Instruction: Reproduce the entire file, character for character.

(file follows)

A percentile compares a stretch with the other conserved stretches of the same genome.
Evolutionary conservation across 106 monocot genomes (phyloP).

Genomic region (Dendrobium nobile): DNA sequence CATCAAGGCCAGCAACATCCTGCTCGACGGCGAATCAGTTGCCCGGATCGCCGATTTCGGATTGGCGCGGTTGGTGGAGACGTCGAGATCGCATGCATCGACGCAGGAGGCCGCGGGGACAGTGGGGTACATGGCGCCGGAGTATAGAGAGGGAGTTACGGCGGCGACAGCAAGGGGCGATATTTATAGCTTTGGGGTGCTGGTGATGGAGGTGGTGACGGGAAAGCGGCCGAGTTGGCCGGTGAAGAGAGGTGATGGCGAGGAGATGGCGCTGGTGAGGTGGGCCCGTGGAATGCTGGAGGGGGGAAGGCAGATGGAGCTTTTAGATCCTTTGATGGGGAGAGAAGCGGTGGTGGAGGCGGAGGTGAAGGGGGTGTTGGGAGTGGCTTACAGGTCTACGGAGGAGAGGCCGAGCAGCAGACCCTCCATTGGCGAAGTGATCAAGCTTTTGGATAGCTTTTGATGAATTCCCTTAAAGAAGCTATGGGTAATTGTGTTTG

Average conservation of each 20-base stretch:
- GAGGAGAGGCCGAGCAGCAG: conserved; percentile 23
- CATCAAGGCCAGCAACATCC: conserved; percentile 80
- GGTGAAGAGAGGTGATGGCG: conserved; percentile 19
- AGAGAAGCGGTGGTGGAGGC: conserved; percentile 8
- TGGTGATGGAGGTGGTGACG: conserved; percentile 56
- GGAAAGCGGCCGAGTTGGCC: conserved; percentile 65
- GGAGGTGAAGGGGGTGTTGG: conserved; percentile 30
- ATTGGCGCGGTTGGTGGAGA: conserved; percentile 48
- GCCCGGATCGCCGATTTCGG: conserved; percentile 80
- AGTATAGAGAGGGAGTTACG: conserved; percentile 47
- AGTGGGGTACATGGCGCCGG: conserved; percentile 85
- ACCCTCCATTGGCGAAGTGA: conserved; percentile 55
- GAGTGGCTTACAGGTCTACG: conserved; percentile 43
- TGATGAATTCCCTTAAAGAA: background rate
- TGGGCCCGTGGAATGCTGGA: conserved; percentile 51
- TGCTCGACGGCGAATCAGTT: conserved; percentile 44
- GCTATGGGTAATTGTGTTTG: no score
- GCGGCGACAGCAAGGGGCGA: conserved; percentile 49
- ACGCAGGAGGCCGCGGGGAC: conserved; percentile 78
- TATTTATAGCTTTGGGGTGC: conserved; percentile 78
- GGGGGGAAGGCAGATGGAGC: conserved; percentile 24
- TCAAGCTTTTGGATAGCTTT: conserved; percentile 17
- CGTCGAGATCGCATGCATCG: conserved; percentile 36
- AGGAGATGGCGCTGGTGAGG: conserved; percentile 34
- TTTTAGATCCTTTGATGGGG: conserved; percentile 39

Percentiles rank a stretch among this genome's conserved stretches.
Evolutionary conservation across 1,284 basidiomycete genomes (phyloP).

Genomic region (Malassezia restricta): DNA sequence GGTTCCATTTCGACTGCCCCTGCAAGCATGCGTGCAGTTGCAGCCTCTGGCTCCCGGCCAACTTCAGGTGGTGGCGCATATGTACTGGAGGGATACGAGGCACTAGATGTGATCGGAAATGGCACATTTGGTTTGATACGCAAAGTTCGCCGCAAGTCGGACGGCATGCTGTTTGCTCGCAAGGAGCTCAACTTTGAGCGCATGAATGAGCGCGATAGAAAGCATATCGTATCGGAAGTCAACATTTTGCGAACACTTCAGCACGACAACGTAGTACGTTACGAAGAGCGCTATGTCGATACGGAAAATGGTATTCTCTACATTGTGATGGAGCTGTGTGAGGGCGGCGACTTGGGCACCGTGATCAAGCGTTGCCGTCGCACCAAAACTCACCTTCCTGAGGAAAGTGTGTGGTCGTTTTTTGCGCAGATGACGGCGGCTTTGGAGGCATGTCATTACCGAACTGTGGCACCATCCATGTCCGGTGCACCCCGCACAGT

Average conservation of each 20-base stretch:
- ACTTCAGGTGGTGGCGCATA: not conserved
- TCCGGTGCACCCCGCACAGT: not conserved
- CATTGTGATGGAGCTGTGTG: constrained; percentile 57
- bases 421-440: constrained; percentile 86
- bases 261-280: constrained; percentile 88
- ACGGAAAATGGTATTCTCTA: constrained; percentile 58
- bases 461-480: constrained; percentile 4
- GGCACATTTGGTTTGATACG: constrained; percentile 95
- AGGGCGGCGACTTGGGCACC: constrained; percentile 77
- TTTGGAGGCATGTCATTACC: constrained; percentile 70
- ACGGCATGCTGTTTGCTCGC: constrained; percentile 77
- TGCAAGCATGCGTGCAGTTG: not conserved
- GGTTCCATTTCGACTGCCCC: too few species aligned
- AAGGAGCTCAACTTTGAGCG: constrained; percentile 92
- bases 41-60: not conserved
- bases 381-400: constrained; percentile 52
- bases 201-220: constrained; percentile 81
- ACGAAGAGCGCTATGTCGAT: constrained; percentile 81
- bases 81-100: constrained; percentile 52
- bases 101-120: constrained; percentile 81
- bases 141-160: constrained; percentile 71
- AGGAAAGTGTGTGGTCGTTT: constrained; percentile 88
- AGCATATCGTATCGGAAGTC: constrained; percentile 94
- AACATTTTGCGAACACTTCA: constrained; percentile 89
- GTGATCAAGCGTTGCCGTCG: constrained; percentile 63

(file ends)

A percentile compares a stretch with the other conserved stretches of the same genome.
Evolutionary conservation across 106 monocot genomes (phyloP).

Genomic region (Dendrobium nobile): DNA sequence CATCAAGGCCAGCAACATCCTGCTCGACGGCGAATCAGTTGCCCGGATCGCCGATTTCGGATTGGCGCGGTTGGTGGAGACGTCGAGATCGCATGCATCGACGCAGGAGGCCGCGGGGACAGTGGGGTACATGGCGCCGGAGTATAGAGAGGGAGTTACGGCGGCGACAGCAAGGGGCGATATTTATAGCTTTGGGGTGCTGGTGATGGAGGTGGTGACGGGAAAGCGGCCGAGTTGGCCGGTGAAGAGAGGTGATGGCGAGGAGATGGCGCTGGTGAGGTGGGCCCGTGGAATGCTGGAGGGGGGAAGGCAGATGGAGCTTTTAGATCCTTTGATGGGGAGAGAAGCGGTGGTGGAGGCGGAGGTGAAGGGGGTGTTGGGAGTGGCTTACAGGTCTACGGAGGAGAGGCCGAGCAGCAGACCCTCCATTGGCGAAGTGATCAAGCTTTTGGATAGCTTTTGATGAATTCCCTTAAAGAAGCTATGGGTAATTGTGTTTG

Average conservation of each 20-base stretch:
- GAGGAGAGGCCGAGCAGCAG: conserved; percentile 23
- CATCAAGGCCAGCAACATCC: conserved; percentile 80
- GGTGAAGAGAGGTGATGGCG: conserved; percentile 19
- AGAGAAGCGGTGGTGGAGGC: conserved; percentile 8
- TGGTGATGGAGGTGGTGACG: conserved; percentile 56
- GGAAAGCGGCCGAGTTGGCC: conserved; percentile 65
- GGAGGTGAAGGGGGTGTTGG: conserved; percentile 30
- ATTGGCGCGGTTGGTGGAGA: conserved; percentile 48
- GCCCGGATCGCCGATTTCGG: conserved; percentile 80
- AGTATAGAGAGGGAGTTACG: conserved; percentile 47
- AGTGGGGTACATGGCGCCGG: conserved; percentile 85
- ACCCTCCATTGGCGAAGTGA: conserved; percentile 55
- GAGTGGCTTACAGGTCTACG: conserved; percentile 43
- TGATGAATTCCCTTAAAGAA: background rate
- TGGGCCCGTGGAATGCTGGA: conserved; percentile 51
- TGCTCGACGGCGAATCAGTT: conserved; percentile 44
- GCTATGGGTAATTGTGTTTG: no score
- GCGGCGACAGCAAGGGGCGA: conserved; percentile 49
- ACGCAGGAGGCCGCGGGGAC: conserved; percentile 78
- TATTTATAGCTTTGGGGTGC: conserved; percentile 78
- GGGGGGAAGGCAGATGGAGC: conserved; percentile 24
- TCAAGCTTTTGGATAGCTTT: conserved; percentile 17
- CGTCGAGATCGCATGCATCG: conserved; percentile 36
- AGGAGATGGCGCTGGTGAGG: conserved; percentile 34
- TTTTAGATCCTTTGATGGGG: conserved; percentile 39

Percentiles rank a stretch among this genome's conserved stretches.
Evolutionary conservation across 1,284 basidiomycete genomes (phyloP).

Genomic region (Malassezia restricta): DNA sequence GGTTCCATTTCGACTGCCCCTGCAAGCATGCGTGCAGTTGCAGCCTCTGGCTCCCGGCCAACTTCAGGTGGTGGCGCATATGTACTGGAGGGATACGAGGCACTAGATGTGATCGGAAATGGCACATTTGGTTTGATACGCAAAGTTCGCCGCAAGTCGGACGGCATGCTGTTTGCTCGCAAGGAGCTCAACTTTGAGCGCATGAATGAGCGCGATAGAAAGCATATCGTATCGGAAGTCAACATTTTGCGAACACTTCAGCACGACAACGTAGTACGTTACGAAGAGCGCTATGTCGATACGGAAAATGGTATTCTCTACATTGTGATGGAGCTGTGTGAGGGCGGCGACTTGGGCACCGTGATCAAGCGTTGCCGTCGCACCAAAACTCACCTTCCTGAGGAAAGTGTGTGGTCGTTTTTTGCGCAGATGACGGCGGCTTTGGAGGCATGTCATTACCGAACTGTGGCACCATCCATGTCCGGTGCACCCCGCACAGT

Average conservation of each 20-base stretch:
- ACTTCAGGTGGTGGCGCATA: not conserved
- TCCGGTGCACCCCGCACAGT: not conserved
- CATTGTGATGGAGCTGTGTG: constrained; percentile 57
- bases 421-440: constrained; percentile 86
- bases 261-280: constrained; percentile 88
- ACGGAAAATGGTATTCTCTA: constrained; percentile 58
- bases 461-480: constrained; percentile 4
- GGCACATTTGGTTTGATACG: constrained; percentile 95
- AGGGCGGCGACTTGGGCACC: constrained; percentile 77
- TTTGGAGGCATGTCATTACC: constrained; percentile 70
- ACGGCATGCTGTTTGCTCGC: constrained; percentile 77
- TGCAAGCATGCGTGCAGTTG: not conserved
- GGTTCCATTTCGACTGCCCC: too few species aligned
- AAGGAGCTCAACTTTGAGCG: constrained; percentile 92
- bases 41-60: not conserved
- bases 381-400: constrained; percentile 52
- bases 201-220: constrained; percentile 81
- ACGAAGAGCGCTATGTCGAT: constrained; percentile 81
- bases 81-100: constrained; percentile 52
- bases 101-120: constrained; percentile 81
- bases 141-160: constrained; percentile 71
- AGGAAAGTGTGTGGTCGTTT: constrained; percentile 88
- AGCATATCGTATCGGAAGTC: constrained; percentile 94
- AACATTTTGCGAACACTTCA: constrained; percentile 89
- GTGATCAAGCGTTGCCGTCG: constrained; percentile 63